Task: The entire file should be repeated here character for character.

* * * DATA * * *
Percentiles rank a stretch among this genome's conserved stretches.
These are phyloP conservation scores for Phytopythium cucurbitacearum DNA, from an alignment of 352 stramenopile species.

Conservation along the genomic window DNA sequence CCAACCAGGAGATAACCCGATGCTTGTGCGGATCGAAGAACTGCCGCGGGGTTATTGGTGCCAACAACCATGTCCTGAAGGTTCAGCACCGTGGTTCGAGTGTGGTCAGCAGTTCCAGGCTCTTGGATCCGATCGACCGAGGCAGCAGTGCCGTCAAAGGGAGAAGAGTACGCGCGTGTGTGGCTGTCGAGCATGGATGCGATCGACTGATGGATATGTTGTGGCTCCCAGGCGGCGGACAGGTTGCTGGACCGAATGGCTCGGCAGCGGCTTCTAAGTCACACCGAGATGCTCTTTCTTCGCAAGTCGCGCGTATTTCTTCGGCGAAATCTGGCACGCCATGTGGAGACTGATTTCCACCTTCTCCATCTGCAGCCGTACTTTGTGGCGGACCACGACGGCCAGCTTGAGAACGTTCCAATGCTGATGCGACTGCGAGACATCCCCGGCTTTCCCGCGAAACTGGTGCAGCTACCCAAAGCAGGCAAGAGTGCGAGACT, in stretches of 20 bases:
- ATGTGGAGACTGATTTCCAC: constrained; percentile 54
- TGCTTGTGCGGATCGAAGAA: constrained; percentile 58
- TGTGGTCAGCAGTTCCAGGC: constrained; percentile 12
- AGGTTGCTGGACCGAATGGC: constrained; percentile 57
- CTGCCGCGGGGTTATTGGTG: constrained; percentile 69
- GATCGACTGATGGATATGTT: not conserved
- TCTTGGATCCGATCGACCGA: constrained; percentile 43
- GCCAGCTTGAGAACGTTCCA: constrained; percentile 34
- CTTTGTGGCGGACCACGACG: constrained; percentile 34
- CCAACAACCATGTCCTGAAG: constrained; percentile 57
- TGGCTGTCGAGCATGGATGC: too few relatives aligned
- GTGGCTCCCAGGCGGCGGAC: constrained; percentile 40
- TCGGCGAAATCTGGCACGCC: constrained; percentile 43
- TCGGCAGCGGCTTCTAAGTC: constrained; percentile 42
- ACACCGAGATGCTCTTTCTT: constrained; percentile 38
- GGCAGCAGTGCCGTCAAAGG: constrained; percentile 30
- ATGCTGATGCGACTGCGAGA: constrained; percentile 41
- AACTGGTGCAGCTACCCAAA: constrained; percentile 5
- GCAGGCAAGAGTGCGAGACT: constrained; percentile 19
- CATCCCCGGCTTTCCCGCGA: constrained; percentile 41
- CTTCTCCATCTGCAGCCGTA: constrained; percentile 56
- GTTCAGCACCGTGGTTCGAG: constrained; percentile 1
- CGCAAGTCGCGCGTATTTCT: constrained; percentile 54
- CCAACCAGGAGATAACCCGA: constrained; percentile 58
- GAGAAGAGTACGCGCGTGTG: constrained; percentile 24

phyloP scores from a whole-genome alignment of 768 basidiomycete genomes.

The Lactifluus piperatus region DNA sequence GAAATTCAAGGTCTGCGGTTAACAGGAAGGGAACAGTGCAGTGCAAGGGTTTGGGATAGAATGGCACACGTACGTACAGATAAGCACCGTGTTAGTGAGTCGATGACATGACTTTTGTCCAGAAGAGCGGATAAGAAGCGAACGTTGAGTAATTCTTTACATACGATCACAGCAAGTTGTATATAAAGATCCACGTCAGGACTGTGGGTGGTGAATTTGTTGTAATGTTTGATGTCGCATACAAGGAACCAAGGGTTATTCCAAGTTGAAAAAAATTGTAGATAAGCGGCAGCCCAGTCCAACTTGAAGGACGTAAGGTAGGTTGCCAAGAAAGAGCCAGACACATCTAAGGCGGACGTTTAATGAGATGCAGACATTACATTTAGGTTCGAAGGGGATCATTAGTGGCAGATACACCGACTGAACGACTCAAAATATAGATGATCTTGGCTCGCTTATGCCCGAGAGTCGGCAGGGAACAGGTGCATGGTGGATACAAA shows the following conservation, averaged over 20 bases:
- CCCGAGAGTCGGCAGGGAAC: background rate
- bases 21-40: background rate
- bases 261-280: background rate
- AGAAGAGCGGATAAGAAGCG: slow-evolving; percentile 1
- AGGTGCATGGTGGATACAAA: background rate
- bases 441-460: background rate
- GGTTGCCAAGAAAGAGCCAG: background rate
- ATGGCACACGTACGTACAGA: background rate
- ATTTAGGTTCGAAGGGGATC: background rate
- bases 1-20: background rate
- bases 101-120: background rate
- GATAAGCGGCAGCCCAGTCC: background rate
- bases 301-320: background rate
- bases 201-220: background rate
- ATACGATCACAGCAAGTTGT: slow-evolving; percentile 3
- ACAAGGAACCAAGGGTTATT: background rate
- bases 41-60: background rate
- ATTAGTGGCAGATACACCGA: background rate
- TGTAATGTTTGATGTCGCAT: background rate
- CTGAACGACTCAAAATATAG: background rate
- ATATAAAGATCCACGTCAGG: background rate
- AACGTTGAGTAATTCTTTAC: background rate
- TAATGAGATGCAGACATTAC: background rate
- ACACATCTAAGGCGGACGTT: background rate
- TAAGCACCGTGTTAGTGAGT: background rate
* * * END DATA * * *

Percentiles rank a stretch among this genome's conserved stretches.
These are phyloP conservation scores for Phytopythium cucurbitacearum DNA, from an alignment of 352 stramenopile species.

Conservation along the genomic window DNA sequence CCAACCAGGAGATAACCCGATGCTTGTGCGGATCGAAGAACTGCCGCGGGGTTATTGGTGCCAACAACCATGTCCTGAAGGTTCAGCACCGTGGTTCGAGTGTGGTCAGCAGTTCCAGGCTCTTGGATCCGATCGACCGAGGCAGCAGTGCCGTCAAAGGGAGAAGAGTACGCGCGTGTGTGGCTGTCGAGCATGGATGCGATCGACTGATGGATATGTTGTGGCTCCCAGGCGGCGGACAGGTTGCTGGACCGAATGGCTCGGCAGCGGCTTCTAAGTCACACCGAGATGCTCTTTCTTCGCAAGTCGCGCGTATTTCTTCGGCGAAATCTGGCACGCCATGTGGAGACTGATTTCCACCTTCTCCATCTGCAGCCGTACTTTGTGGCGGACCACGACGGCCAGCTTGAGAACGTTCCAATGCTGATGCGACTGCGAGACATCCCCGGCTTTCCCGCGAAACTGGTGCAGCTACCCAAAGCAGGCAAGAGTGCGAGACT, in stretches of 20 bases:
- ATGTGGAGACTGATTTCCAC: constrained; percentile 54
- TGCTTGTGCGGATCGAAGAA: constrained; percentile 58
- TGTGGTCAGCAGTTCCAGGC: constrained; percentile 12
- AGGTTGCTGGACCGAATGGC: constrained; percentile 57
- CTGCCGCGGGGTTATTGGTG: constrained; percentile 69
- GATCGACTGATGGATATGTT: not conserved
- TCTTGGATCCGATCGACCGA: constrained; percentile 43
- GCCAGCTTGAGAACGTTCCA: constrained; percentile 34
- CTTTGTGGCGGACCACGACG: constrained; percentile 34
- CCAACAACCATGTCCTGAAG: constrained; percentile 57
- TGGCTGTCGAGCATGGATGC: too few relatives aligned
- GTGGCTCCCAGGCGGCGGAC: constrained; percentile 40
- TCGGCGAAATCTGGCACGCC: constrained; percentile 43
- TCGGCAGCGGCTTCTAAGTC: constrained; percentile 42
- ACACCGAGATGCTCTTTCTT: constrained; percentile 38
- GGCAGCAGTGCCGTCAAAGG: constrained; percentile 30
- ATGCTGATGCGACTGCGAGA: constrained; percentile 41
- AACTGGTGCAGCTACCCAAA: constrained; percentile 5
- GCAGGCAAGAGTGCGAGACT: constrained; percentile 19
- CATCCCCGGCTTTCCCGCGA: constrained; percentile 41
- CTTCTCCATCTGCAGCCGTA: constrained; percentile 56
- GTTCAGCACCGTGGTTCGAG: constrained; percentile 1
- CGCAAGTCGCGCGTATTTCT: constrained; percentile 54
- CCAACCAGGAGATAACCCGA: constrained; percentile 58
- GAGAAGAGTACGCGCGTGTG: constrained; percentile 24

phyloP scores from a whole-genome alignment of 768 basidiomycete genomes.

The Lactifluus piperatus region DNA sequence GAAATTCAAGGTCTGCGGTTAACAGGAAGGGAACAGTGCAGTGCAAGGGTTTGGGATAGAATGGCACACGTACGTACAGATAAGCACCGTGTTAGTGAGTCGATGACATGACTTTTGTCCAGAAGAGCGGATAAGAAGCGAACGTTGAGTAATTCTTTACATACGATCACAGCAAGTTGTATATAAAGATCCACGTCAGGACTGTGGGTGGTGAATTTGTTGTAATGTTTGATGTCGCATACAAGGAACCAAGGGTTATTCCAAGTTGAAAAAAATTGTAGATAAGCGGCAGCCCAGTCCAACTTGAAGGACGTAAGGTAGGTTGCCAAGAAAGAGCCAGACACATCTAAGGCGGACGTTTAATGAGATGCAGACATTACATTTAGGTTCGAAGGGGATCATTAGTGGCAGATACACCGACTGAACGACTCAAAATATAGATGATCTTGGCTCGCTTATGCCCGAGAGTCGGCAGGGAACAGGTGCATGGTGGATACAAA shows the following conservation, averaged over 20 bases:
- CCCGAGAGTCGGCAGGGAAC: background rate
- bases 21-40: background rate
- bases 261-280: background rate
- AGAAGAGCGGATAAGAAGCG: slow-evolving; percentile 1
- AGGTGCATGGTGGATACAAA: background rate
- bases 441-460: background rate
- GGTTGCCAAGAAAGAGCCAG: background rate
- ATGGCACACGTACGTACAGA: background rate
- ATTTAGGTTCGAAGGGGATC: background rate
- bases 1-20: background rate
- bases 101-120: background rate
- GATAAGCGGCAGCCCAGTCC: background rate
- bases 301-320: background rate
- bases 201-220: background rate
- ATACGATCACAGCAAGTTGT: slow-evolving; percentile 3
- ACAAGGAACCAAGGGTTATT: background rate
- bases 41-60: background rate
- ATTAGTGGCAGATACACCGA: background rate
- TGTAATGTTTGATGTCGCAT: background rate
- CTGAACGACTCAAAATATAG: background rate
- ATATAAAGATCCACGTCAGG: background rate
- AACGTTGAGTAATTCTTTAC: background rate
- TAATGAGATGCAGACATTAC: background rate
- ACACATCTAAGGCGGACGTT: background rate
- TAAGCACCGTGTTAGTGAGT: background rate